Resveratrol metabolites were synthesized according to adaptations of published methods (19, 49). Details of the clinical trials involving healthy volunteers and patients (registered at as NCT 00098969 and 00433576) have been described previously (10, 17). Human plasma and colorectal mucosa samples were extracted and analyzed with our validated HPLC-UV assay (9, 10, 17) or LC-MS/MS (18). Mouse studies were approved by Leicester University Ethical Review Panel and licensed by the U.K. Home Office. C57BL/6J adult mice (three per group) received a single dose of resveratrol-3-O-sulfate and resveratrol-4′-O-sulfate (3:2 ratio) by either intravenous injection (6 mg/kg in saline) or intragastrically (120 mg/kg in saline) and were culled at various times after dosing (0, 5, 15, 30, and 60 min and 2, 6, and 24 hours). Bioavailability in mice was calculated by comparing AUC values after intravenous and intragastric administration of resveratrol sulfates. An identical pharmacokinetic study was also performed in mice administered intragastric resveratrol (120 mg/kg). Cell cycle and apoptosis analysis was performed by flow cytometry (fig. S6). LC3-I/II and p21 expression were determined by Western blotting and analysis of senescence in cultured cells with the Senescence β-Gal Staining Kit (Cell Signaling Technology). Gene expression was measured with the RT2 Profiler PCR Array (Qiagen). More information and details of statistical analysis are provided in Supplementary Materials and Methods.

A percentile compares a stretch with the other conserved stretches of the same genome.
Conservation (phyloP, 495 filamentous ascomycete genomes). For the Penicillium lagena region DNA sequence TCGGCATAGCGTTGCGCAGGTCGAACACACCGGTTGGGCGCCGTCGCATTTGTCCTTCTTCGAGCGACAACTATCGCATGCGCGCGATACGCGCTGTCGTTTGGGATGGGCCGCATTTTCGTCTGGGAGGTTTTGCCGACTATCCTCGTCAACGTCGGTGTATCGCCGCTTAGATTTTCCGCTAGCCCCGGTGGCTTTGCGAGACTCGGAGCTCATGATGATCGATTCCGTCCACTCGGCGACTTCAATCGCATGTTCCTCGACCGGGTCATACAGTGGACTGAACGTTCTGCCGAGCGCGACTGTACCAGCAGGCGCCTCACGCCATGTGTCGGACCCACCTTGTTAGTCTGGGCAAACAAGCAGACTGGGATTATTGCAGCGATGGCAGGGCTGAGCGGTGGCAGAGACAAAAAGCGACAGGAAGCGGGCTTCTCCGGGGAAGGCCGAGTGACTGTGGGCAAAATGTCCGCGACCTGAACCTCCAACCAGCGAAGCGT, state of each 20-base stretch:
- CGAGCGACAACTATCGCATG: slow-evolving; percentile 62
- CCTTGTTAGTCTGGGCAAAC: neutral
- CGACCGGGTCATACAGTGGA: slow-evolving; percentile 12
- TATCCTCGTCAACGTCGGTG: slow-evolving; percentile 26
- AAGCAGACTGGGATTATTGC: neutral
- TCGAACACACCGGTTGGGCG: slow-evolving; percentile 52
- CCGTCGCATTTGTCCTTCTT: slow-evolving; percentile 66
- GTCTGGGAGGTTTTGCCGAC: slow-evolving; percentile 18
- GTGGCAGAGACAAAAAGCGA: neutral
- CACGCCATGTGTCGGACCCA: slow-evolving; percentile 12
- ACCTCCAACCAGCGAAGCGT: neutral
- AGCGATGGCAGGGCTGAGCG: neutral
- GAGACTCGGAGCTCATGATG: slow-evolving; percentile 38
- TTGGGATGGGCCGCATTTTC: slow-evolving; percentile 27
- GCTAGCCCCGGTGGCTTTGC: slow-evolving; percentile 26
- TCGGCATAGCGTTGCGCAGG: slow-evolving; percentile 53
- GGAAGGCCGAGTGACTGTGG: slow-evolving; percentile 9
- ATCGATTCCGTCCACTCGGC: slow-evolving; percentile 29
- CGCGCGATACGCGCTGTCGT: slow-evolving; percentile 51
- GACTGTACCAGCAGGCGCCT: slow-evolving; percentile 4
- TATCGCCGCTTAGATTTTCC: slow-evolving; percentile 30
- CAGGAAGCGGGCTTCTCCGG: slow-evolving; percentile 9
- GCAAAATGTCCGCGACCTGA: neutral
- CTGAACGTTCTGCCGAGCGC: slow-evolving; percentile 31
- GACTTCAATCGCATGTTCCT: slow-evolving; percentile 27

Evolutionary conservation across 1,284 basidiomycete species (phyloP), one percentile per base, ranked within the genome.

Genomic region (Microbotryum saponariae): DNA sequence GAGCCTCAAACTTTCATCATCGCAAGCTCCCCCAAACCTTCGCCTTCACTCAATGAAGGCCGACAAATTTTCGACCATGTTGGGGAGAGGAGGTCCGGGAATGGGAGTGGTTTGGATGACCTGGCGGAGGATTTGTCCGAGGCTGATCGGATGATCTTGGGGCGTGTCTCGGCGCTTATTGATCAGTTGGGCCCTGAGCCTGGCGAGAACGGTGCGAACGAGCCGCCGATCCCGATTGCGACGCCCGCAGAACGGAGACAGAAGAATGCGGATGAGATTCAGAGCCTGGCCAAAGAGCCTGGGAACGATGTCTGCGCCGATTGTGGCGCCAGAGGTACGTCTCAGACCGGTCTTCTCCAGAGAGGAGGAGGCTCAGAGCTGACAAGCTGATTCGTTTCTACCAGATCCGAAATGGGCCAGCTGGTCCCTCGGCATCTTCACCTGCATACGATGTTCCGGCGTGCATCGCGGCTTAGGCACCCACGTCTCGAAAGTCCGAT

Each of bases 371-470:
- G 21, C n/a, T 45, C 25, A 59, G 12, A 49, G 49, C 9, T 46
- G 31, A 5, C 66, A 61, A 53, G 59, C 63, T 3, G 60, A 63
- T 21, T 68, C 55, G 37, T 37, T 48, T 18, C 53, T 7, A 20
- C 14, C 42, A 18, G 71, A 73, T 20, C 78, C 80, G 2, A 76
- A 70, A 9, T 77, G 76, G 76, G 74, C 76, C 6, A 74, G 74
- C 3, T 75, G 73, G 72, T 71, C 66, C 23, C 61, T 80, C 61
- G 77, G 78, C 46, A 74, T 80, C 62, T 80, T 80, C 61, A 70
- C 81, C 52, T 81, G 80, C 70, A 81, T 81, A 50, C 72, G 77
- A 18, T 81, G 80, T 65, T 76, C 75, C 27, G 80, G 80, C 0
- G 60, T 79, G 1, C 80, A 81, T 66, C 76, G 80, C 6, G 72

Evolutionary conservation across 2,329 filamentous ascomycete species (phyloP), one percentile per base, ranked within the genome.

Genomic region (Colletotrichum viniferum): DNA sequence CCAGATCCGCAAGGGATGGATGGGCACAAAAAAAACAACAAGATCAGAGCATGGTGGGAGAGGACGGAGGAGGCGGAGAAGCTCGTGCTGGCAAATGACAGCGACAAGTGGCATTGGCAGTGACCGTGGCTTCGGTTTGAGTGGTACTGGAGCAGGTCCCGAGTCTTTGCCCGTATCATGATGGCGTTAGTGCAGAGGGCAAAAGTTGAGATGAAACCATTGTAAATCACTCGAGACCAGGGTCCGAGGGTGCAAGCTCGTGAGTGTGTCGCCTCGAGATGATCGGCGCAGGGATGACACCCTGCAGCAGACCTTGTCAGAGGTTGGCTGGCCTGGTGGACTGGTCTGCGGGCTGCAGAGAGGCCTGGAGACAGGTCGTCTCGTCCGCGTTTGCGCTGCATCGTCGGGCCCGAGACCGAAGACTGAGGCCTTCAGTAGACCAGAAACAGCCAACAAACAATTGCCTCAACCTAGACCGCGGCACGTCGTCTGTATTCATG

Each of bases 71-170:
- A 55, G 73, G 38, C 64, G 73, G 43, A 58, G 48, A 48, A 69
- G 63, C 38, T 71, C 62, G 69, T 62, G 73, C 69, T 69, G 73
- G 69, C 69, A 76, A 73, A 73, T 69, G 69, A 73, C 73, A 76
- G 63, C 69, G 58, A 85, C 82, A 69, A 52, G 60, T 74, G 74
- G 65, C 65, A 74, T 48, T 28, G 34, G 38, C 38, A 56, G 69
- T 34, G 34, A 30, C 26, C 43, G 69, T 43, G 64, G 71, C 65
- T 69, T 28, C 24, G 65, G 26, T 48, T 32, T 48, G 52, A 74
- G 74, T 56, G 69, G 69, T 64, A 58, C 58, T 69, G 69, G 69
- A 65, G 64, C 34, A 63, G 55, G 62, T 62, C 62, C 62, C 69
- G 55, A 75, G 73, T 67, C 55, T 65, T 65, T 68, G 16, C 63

Materials and Methods

Fig. S1. 1H nuclear magnetic resonance spectrum of resveratrol sulfate.

Fig. S2. Metabolite profile in mouse tissues after oral resveratrol sulfate.

Fig. S3. Metabolite pharmacokinetics in mice.

Fig. S4. Kinetics of resveratrol/metabolite formation in cell medium.

Fig. S5. Expression of transporter genes.

Fig. S6. Cell cycle and apoptosis analysis.

Fig. S7. Autophagy and senescence markers in HCEC cells.

Table S1. Levels of resveratrol and metabolites in human plasma.

Table S2. Comparison of accurately quantified and estimated colorectal tissue levels of resveratrol metabolites.

Table S3. Mouse pharmacokinetic parameters after resveratrol sulfate administration.

Table S4. Comparison of pharmacokinetic parameters for resveratrol and its metabolites.

Table S5. Intracellular concentrations in HT-29 cells.


  1. Acknowledgments: We thank S. Hyman and N. Allcock (University of Leicester) for electron microscopy assistance and A. Purohit (Imperial College London) for advice on the sulfatase inhibition experiments. Funding: Supported by a Cancer Research UK programme (C325/A6691) with assistance from the Leicester Experimental Cancer Medicine Centre (C325/A15575, funded by Cancer Research UK/UK Department of Health) and U.S. National Cancer Institute (NCI-N01-CN-25025). Author contributions: K.R.P., C.A., R.G.B., E.H.-G., R.S., and K.B. designed and/or performed all laboratory experiments; K.R.P., A.K., and S.S. performed in vivo studies; K.R.P., K.B., C.A., E.H.-G., R.G.B., A.K., and A.J.G. analyzed the data; V.A.B., D.E.B., W.P.S., and A.J.G. designed and/or conducted clinical trials; K.B., A.J.G., W.P.S., and D.E.B. provided funding; K.B. and K.R.P. wrote the paper. Competing interests: The authors declare that they have no competing interests.
View Abstract

Navigate This Article